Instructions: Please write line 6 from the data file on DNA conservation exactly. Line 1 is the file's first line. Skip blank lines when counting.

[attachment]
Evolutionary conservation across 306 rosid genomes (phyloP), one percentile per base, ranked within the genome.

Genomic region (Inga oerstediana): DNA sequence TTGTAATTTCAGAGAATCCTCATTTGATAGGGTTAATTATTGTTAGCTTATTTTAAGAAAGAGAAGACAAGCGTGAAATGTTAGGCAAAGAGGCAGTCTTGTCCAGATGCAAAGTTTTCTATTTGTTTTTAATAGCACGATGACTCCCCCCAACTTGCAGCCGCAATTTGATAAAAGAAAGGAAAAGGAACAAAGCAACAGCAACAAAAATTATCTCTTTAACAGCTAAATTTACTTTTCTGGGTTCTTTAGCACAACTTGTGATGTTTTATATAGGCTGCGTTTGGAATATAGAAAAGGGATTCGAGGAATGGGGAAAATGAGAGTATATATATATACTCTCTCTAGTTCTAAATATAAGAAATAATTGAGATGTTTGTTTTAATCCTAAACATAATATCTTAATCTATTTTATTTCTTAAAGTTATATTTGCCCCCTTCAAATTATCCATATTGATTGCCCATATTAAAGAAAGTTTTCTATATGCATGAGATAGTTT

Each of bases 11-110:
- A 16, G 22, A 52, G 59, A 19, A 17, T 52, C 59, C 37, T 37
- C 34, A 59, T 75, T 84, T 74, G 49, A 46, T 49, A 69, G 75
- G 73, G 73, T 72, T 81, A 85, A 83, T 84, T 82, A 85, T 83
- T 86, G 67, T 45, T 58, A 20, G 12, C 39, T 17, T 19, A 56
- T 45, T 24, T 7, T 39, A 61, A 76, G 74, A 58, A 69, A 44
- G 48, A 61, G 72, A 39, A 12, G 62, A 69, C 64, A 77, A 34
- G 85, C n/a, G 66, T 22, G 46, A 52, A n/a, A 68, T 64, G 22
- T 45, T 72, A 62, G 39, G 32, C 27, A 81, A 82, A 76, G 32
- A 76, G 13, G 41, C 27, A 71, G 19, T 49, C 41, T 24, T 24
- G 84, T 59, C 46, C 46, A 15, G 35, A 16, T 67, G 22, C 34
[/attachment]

- G 73, G 73, T 72, T 81, A 85, A 83, T 84, T 82, A 85, T 83